Suzanne Campbell (PARC Chair 2011) – As a previous chair of PARC, I believe a handful of things were beneficial to me: 1. I had been a program director for a few years and had completed a re-accreditation cycle. While PARC did not require a site visit at that time, having completed all aspects of a re-accreditation provided a solid foundation of knowledge and experience. 2. To be an effective review committee member and chair, you must be familiar with all of the guiding documents that NAACLS uses, e.g. self-study template, self-study review document, site visit review document, and the standard compliance guide.  

DeAnne Maxwell (RCAP Chair: 2017 -2019) – Working with NAACLS staff and volunteers has been one of the most collaborative, rewarding, and uplifting joys of my 40-plus years in laboratory science education.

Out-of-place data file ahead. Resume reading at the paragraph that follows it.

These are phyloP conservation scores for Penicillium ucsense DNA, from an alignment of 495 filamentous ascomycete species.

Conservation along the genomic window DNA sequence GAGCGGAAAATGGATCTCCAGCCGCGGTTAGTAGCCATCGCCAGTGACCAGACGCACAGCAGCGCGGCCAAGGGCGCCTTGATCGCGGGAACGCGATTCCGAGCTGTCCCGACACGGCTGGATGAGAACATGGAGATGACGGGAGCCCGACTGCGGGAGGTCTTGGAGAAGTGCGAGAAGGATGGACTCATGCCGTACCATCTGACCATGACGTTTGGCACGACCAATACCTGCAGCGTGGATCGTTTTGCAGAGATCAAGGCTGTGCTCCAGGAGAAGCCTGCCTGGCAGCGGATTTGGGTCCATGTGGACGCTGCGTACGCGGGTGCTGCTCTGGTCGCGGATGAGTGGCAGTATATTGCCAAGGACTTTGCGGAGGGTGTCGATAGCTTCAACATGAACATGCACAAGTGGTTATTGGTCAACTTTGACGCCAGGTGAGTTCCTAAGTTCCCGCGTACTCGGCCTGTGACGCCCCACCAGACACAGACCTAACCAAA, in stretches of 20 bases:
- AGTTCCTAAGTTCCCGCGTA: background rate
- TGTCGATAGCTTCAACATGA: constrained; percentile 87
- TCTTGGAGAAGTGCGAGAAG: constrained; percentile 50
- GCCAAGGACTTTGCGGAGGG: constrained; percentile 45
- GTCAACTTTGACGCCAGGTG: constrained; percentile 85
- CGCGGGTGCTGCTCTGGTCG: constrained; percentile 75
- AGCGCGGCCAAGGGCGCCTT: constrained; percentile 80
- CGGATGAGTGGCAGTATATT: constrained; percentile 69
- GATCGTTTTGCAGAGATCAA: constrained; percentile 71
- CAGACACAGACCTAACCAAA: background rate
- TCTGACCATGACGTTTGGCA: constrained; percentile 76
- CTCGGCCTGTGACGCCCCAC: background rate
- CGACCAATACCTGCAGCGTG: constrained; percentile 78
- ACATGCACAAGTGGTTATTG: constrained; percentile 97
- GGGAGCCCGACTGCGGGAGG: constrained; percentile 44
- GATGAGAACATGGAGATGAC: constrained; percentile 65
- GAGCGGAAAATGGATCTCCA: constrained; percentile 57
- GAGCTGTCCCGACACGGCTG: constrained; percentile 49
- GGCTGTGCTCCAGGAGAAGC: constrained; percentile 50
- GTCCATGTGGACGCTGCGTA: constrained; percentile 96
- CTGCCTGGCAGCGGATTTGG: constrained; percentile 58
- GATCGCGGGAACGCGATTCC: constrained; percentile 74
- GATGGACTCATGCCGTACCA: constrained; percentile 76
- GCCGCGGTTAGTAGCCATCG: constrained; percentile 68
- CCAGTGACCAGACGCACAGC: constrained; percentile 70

Suzanne Campbell (PARC Chair 2011) – 3. Do your homework and do it well! This may be an unspoken expectation but it really does assist the committee member and greatly enhances the progress of the committee itself. Having everyone prepared and ready to work with identified meeting outcomes makes for a more efficient and proficient committee. 4. Be open to others thoughts and opinions. NAACLS has always allowed “programs to determine how to meet approval/accreditation Standards,” so while the process needs to be outlined and minimum guidelines established, being open to more than one correct way to achieve the end goals is beneficial. 5. Be a good communicator!